Articles Posted in Elder Fraud

The wide range of the internet and the increased interconnectivity of our society has led to an increase in financial frauds against the elderly. Older people lose $3 billion each year to financial scams, and more than 3.5 million individuals are impacted. People over the age of 60 are more vulnerable than other populations to scams, and individuals over 80 suffer even higher losses.

These scams can occur in a variety of ways. Sometimes, the elderly person is taken advantage of by a trusted friend or family member. In other situations, financial professionals and medical care providers abuse their position to commit these frauds. In other scenarios, complete strangers come into contact with elderly individuals through the internet or other means to perpetuate scams. While there is no limit to the ways your loved ones may be defrauded, the U.S. Department of Justice has identified several common scams to be on the lookout for.

Common Elder Fraud Scams

Many common scans involve fraudsters pretending to be representatives from federal agencies. For example, in a Social Security Administration imposter scam, victims are contacted via telephone and are convinced their social security numbers have been suspended because of suspicious or criminal activity. Victims will then confirm their social security numbers and even give imposters access to bank accounts, thinking it’s necessary for keeping their finances safe. Imposters use robocalls, caller ID spoofing, and U.S.-based money mules to convince victims of their legitimacy. Callers also use similar techniques to pretend to be the IRS, claiming victims owe substantial sums of money to the agency that they must pay quickly through wire transfers or gift cards. Victims who refuse are threatened with arrest or other official action.

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Medical emergencies, especially among aging individuals, can result in long-term rehabilitation and financial distress. Planning ahead for these emergencies is crucial, not only to preserve your assets and your independence but also to protect yourself from unscrupulous practices.

According to a recent article, a woman has filed a lawsuit alleging extensive financial fraud and abuse against a long-term elder care and rehabilitation facility. The woman, who lived alone and independently, entered the facility to recover from numerous medical issues after hospitalization. She alleges employees of the care facility repeatedly suggested that she get rid of her assets and live the remainder of her days in the nursing home facility, which she declined and insisted she did not wish to do.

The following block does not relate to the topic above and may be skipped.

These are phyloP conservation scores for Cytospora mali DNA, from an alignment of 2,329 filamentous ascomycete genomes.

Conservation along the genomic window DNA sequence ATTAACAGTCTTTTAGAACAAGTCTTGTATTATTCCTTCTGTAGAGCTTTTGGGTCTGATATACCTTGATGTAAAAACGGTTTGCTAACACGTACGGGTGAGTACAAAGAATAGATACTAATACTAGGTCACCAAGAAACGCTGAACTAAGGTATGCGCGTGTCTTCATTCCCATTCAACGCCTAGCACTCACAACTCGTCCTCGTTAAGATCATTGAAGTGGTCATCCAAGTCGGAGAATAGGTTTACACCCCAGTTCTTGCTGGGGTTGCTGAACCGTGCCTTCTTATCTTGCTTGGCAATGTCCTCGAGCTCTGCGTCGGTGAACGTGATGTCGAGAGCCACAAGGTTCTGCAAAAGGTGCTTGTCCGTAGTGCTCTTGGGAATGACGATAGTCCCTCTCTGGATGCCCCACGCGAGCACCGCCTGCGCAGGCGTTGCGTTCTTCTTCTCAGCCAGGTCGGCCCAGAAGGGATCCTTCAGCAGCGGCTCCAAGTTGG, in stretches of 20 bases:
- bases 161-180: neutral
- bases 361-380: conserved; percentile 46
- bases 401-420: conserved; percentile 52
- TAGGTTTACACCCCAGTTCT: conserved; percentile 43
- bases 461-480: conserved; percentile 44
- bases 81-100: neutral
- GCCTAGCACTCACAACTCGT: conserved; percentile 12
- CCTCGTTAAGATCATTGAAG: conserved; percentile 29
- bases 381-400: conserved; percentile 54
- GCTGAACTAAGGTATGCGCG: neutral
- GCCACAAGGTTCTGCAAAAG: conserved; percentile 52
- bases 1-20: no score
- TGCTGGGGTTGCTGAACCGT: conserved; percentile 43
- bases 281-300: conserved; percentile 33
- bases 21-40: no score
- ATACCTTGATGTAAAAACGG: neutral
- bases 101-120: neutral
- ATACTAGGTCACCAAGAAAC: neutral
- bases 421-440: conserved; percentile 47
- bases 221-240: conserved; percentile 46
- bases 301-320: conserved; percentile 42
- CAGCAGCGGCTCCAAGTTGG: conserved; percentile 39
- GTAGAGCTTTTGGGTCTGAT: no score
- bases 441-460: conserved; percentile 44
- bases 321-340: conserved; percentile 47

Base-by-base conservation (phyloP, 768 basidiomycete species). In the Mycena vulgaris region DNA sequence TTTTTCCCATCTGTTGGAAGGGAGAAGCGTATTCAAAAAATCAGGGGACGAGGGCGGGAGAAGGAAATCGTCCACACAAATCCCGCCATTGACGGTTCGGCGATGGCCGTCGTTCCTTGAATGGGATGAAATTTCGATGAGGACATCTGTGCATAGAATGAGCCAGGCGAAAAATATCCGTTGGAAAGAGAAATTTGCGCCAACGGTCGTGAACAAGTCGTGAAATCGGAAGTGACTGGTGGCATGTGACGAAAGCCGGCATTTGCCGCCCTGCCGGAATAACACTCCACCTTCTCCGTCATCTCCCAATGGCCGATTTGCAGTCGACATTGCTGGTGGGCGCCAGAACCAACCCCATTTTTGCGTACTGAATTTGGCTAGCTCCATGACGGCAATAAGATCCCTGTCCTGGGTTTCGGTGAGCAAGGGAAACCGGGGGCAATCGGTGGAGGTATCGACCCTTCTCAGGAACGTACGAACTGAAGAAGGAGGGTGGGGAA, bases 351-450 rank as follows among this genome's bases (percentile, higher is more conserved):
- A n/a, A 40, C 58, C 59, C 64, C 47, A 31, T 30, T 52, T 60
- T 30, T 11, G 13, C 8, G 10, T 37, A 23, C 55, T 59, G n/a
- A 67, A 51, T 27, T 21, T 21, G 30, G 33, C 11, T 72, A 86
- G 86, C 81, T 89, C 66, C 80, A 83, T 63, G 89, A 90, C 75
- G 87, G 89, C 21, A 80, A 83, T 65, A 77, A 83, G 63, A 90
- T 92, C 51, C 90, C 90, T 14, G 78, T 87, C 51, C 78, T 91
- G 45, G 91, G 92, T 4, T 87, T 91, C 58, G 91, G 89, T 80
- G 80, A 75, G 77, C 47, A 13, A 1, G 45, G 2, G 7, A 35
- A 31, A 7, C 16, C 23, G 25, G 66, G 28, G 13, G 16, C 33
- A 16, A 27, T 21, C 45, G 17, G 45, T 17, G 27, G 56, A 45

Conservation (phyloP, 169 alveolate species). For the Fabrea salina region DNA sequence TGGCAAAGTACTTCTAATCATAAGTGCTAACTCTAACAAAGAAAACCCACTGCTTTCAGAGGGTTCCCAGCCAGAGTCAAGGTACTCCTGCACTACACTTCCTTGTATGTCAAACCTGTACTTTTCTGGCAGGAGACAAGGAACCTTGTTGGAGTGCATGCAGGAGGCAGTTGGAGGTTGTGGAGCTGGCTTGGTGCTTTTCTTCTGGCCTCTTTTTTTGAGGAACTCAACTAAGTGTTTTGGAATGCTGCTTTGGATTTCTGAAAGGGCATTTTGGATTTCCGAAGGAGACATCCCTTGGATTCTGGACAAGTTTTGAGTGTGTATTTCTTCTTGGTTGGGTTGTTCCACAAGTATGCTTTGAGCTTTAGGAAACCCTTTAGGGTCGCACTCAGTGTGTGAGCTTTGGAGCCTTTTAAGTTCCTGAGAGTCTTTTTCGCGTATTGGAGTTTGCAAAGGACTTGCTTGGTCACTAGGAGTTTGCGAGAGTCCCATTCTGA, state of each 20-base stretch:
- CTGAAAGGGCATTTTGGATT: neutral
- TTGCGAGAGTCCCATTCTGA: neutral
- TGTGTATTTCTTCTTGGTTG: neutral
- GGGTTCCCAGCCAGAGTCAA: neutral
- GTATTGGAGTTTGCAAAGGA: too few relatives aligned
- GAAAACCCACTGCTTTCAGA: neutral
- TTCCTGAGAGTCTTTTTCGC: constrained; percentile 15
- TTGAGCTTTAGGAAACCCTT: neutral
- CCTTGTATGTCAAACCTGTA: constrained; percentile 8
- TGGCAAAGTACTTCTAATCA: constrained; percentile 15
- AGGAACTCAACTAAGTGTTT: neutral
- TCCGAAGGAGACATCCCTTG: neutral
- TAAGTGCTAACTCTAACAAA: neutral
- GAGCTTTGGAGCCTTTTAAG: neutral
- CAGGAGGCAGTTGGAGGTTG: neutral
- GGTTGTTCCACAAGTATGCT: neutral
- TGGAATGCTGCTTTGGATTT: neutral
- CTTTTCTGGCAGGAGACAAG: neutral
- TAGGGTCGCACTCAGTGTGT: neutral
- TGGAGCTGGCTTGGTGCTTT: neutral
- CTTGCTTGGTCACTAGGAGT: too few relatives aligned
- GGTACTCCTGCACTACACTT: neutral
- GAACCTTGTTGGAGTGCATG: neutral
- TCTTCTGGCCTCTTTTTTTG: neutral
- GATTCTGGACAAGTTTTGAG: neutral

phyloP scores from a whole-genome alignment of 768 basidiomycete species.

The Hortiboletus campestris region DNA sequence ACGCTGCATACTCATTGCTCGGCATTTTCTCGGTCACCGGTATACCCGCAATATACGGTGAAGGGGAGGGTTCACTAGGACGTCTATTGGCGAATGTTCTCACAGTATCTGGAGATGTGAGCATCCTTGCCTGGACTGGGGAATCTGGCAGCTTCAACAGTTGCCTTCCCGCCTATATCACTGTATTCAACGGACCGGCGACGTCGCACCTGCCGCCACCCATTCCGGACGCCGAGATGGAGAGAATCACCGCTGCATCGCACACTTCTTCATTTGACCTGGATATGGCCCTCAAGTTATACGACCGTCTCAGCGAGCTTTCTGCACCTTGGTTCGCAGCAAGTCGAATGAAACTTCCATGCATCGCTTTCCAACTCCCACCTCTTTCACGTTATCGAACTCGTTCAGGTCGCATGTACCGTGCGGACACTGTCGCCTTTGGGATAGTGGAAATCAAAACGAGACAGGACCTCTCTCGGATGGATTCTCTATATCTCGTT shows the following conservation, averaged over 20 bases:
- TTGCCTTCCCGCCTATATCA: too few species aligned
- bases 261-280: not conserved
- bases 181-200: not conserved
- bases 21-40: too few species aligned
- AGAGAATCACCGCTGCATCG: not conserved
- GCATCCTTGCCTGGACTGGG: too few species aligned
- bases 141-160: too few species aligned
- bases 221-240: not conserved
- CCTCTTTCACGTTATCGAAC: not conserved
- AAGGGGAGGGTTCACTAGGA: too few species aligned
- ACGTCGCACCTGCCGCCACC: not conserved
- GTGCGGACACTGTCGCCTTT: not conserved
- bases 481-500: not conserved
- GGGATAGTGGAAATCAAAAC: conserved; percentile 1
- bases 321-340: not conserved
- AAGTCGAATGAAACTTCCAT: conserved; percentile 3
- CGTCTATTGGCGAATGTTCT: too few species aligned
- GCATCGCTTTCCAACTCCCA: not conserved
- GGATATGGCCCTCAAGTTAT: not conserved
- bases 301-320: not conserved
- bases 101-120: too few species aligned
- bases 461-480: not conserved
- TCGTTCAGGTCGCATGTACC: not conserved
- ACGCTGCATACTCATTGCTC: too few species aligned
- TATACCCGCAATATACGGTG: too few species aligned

After this refusal, she was placed on a cocktail of medications that put her under a fog, leading to hallucinations and confusion. It was then that she was coerced into signing a durable power of attorney agreement handing over control of all of her financial decisions to an officer of the care facility, whom the woman had never actually met. This officer kept her from seeing her family and eventually sold all of her assets, including her car, and listed her home on the market.

With the technology available in the 21st century—along with the COVID-19 pandemic—financial exploitation and fraud are at an all-time high. In fact, the FBI has determined that elder fraud has generally increased over the past year and that elder fraud is an FBI priority. Especially for the elderly, their diminished interaction with others during the pandemic makes it less likely to notice behavior that puts them at higher risk for exploitation. Despite this alarming news, the creation of a Texas estate plan can help reduce elder fraud and financial exploitation.

How to Prevent Financial Exploitation

Financial exploitation is fraudulent action committed by a caregiver, fiduciary, or other individuals where they use the resources of an older person for their own personal gain. This often includes depriving the elder of their money, assets, and other belongings. Common examples of elder exploitation include theft of money by a caregiver or family member, a power of attorney improperly acting on behalf of the elder, and investment scams selling unnecessary financial services and products.

1.20.20“In 2018, 9.4% of all reports to BBB’s ScamTracker came from military personnel, veterans or their spouses, BBB of Metropolitan New York said.”

The scam victims who were military personnel, veterans or their spouses reported higher median losses than non-military consumers, the BBB said. says in its recent article entitled “Veterans warned to beware of scams that target military families” that a common scam is “pension poaching,” which targets elderly and disabled veterans and their families.

8.23.18Talk about going big–New York’s Governor Cuomo is expanding services for seniors at risk of elder abuse with an $8.4 million package, combining state and federal funding.

Governor Cuomo announced that services for vulnerable adults at risk of abuse, neglect or financial exploitation will be improved through a new initiative developed by the state’s Office of Victim Services and the Office for the Aging, named the Elder Abuse Interventions and Enhanced Multidisciplinary Teams Initiative.

The program will fund and support 23 existing multidisciplinary teams that are now fighting elder abuse and will establish additional teams to serve every county in the state by the fall of 2020, according to the website,’s article, “Governor Cuomo Announces $8.4 Million To Combat Elder Abuse And Financial Exploitation Statewide.”